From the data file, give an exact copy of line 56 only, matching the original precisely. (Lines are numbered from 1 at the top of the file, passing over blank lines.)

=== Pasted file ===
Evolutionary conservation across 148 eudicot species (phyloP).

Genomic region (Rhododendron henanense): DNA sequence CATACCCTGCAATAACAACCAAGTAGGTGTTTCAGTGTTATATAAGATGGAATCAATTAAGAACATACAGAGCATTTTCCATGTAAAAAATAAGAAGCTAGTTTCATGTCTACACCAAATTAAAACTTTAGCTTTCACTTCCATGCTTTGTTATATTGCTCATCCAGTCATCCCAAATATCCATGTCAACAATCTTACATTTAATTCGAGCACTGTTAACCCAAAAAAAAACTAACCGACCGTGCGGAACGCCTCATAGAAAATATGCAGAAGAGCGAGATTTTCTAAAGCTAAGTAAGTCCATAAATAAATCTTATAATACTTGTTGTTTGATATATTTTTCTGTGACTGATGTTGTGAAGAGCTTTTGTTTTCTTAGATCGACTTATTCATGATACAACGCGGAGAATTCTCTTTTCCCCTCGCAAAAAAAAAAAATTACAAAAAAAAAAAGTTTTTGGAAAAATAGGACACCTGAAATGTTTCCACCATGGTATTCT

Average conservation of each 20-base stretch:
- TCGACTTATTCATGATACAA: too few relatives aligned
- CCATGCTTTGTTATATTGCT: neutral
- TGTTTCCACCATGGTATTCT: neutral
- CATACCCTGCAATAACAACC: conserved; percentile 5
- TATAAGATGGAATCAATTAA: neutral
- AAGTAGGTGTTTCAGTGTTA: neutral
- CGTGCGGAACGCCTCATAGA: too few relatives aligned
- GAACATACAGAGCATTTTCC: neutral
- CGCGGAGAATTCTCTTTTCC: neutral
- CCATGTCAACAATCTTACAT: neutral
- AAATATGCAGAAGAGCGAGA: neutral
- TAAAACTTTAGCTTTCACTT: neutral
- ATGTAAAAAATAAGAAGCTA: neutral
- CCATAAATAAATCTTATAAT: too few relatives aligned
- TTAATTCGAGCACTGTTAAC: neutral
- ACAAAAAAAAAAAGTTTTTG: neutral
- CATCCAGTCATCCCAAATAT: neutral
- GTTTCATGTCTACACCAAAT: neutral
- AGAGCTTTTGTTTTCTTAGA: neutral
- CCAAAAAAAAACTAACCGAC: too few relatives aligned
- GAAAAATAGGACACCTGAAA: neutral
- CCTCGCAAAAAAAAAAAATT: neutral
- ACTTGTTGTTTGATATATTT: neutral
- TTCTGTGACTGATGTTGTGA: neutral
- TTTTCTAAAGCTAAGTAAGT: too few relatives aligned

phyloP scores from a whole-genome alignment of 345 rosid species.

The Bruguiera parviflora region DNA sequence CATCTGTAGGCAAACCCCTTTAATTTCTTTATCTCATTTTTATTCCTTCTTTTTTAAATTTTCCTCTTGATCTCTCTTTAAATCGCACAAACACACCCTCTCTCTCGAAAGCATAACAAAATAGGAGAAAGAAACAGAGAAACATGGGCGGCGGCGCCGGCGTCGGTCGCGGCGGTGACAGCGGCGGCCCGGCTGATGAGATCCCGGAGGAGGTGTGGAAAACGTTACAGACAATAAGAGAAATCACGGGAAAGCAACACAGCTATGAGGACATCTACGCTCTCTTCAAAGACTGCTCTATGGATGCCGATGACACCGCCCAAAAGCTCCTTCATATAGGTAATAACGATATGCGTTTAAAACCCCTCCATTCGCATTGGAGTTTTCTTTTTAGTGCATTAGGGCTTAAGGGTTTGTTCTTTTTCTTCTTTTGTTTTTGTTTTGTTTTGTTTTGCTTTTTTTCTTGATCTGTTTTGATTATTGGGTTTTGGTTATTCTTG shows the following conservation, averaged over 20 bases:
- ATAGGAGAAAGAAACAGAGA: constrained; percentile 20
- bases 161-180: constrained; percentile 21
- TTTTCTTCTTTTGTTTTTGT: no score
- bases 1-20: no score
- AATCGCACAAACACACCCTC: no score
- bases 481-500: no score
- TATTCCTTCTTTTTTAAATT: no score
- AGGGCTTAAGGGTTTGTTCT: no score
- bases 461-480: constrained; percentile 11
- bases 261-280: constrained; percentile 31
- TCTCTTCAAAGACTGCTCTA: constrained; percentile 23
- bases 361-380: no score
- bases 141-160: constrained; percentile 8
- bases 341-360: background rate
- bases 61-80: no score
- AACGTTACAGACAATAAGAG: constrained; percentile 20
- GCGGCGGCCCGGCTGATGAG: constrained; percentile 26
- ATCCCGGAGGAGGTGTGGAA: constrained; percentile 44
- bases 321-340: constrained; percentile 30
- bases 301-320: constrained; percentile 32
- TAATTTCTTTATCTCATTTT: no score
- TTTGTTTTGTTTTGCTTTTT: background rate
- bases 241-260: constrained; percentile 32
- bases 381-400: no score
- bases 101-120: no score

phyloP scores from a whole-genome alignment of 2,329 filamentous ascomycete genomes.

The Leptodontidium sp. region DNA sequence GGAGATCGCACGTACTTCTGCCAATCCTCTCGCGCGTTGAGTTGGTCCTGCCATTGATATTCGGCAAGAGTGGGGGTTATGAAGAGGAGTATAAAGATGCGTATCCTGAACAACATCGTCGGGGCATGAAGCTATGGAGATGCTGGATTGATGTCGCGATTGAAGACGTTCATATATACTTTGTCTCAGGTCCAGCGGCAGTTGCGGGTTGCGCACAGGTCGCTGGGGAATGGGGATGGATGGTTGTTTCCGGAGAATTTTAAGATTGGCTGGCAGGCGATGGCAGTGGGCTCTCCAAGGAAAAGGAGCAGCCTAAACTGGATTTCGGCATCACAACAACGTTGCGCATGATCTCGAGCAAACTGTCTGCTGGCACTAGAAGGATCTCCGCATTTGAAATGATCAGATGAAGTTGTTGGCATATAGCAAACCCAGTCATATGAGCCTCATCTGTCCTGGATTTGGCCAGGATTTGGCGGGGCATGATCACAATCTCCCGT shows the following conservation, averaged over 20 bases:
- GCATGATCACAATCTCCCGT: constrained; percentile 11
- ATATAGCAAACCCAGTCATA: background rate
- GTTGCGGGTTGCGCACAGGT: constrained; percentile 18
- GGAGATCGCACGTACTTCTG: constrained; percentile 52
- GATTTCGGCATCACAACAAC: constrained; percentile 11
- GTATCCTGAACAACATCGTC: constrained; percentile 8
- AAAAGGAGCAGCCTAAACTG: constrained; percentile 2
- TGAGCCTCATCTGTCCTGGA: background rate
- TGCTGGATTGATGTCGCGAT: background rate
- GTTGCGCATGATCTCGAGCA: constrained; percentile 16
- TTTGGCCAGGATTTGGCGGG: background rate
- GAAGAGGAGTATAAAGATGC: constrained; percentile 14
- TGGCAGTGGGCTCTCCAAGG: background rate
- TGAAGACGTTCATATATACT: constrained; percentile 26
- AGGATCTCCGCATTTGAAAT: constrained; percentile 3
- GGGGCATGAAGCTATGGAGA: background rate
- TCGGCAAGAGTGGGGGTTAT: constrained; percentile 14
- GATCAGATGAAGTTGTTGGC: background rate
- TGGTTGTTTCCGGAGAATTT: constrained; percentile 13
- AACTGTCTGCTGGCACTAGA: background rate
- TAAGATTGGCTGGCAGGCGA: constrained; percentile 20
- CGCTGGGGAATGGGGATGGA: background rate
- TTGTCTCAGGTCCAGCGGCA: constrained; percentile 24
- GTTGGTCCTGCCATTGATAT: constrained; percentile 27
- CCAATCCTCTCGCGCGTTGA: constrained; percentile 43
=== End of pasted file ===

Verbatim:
phyloP scores from a whole-genome alignment of 2,329 filamentous ascomycete genomes.